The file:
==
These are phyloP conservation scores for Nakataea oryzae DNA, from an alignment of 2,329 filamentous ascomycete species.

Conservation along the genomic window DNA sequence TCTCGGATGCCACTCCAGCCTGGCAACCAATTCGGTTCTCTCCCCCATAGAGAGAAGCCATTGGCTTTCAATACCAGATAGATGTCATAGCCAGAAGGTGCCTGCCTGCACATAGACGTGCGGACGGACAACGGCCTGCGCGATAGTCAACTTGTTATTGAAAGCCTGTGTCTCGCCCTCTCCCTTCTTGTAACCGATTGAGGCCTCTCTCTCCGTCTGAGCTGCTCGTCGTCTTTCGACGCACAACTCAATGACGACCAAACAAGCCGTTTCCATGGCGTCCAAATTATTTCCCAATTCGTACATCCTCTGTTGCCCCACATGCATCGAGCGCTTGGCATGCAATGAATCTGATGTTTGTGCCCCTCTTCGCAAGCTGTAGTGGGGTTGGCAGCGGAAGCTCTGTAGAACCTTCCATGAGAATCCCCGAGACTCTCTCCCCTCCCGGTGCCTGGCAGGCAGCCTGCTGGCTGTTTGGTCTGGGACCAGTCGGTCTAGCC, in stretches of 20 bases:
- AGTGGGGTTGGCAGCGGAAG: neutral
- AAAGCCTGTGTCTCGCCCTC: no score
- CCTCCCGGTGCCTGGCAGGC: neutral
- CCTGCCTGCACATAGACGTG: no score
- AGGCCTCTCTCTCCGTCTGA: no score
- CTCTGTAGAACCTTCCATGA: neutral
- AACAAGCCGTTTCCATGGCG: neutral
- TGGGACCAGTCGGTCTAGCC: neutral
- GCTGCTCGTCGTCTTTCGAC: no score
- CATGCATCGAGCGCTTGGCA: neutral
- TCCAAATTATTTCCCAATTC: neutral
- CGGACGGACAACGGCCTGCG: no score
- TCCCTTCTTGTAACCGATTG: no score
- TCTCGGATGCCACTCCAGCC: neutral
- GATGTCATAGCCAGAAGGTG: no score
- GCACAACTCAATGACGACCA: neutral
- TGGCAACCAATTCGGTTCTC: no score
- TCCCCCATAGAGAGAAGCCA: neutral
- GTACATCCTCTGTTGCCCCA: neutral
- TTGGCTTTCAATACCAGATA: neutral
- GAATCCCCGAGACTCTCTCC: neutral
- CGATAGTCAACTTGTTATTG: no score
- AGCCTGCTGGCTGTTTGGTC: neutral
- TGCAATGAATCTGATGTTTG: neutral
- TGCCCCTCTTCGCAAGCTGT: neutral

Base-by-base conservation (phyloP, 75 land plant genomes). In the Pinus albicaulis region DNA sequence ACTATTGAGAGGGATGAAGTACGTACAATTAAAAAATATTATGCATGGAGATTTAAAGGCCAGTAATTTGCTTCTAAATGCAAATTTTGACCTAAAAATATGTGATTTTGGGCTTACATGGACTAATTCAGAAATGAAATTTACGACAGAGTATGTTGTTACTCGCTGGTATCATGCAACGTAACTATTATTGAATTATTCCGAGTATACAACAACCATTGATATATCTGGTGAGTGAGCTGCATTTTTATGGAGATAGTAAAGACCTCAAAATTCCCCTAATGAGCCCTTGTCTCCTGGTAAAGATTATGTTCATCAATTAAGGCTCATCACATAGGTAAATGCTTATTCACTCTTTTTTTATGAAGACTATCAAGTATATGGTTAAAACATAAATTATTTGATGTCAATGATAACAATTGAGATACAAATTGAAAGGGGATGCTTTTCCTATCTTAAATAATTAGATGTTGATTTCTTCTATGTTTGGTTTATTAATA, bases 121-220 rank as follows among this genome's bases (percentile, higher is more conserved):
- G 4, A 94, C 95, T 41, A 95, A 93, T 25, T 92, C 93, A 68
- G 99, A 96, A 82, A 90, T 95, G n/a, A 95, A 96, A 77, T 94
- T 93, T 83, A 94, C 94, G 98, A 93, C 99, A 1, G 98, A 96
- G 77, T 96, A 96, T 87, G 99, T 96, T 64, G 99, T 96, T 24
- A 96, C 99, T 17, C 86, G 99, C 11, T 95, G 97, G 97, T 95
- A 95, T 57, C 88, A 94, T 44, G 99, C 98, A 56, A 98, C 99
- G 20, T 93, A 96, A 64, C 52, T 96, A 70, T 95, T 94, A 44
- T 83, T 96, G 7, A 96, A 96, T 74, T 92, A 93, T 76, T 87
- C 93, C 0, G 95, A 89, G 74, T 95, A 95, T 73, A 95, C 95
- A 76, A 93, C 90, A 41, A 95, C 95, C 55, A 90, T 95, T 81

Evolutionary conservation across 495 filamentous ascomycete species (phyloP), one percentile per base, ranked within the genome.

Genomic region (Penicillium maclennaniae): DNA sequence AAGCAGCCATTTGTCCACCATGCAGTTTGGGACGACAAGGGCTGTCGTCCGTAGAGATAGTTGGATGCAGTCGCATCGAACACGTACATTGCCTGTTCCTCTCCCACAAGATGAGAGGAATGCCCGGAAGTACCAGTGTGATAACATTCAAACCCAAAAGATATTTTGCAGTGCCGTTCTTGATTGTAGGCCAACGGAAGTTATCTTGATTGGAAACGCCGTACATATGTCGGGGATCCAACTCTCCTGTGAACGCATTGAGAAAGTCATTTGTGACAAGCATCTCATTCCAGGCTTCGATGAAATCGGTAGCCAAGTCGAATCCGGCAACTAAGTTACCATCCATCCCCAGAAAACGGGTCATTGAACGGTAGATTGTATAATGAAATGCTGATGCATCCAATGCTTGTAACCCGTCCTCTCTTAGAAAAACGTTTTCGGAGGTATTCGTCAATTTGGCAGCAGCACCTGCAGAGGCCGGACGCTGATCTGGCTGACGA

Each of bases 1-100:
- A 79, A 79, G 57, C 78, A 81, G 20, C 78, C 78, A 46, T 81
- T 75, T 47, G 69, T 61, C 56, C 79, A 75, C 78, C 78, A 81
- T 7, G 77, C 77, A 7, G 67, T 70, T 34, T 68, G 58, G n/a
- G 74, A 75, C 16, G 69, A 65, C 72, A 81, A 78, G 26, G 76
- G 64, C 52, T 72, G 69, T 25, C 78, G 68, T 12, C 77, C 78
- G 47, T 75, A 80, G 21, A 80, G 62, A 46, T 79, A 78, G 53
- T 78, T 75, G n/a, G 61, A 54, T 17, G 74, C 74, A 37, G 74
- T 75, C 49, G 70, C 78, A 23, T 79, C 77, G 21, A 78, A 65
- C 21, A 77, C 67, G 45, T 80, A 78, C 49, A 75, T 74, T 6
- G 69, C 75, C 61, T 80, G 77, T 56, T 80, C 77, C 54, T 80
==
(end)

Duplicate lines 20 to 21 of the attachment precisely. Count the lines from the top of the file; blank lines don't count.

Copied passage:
- TCCCCCATAGAGAGAAGCCA: neutral
- GTACATCCTCTGTTGCCCCA: neutral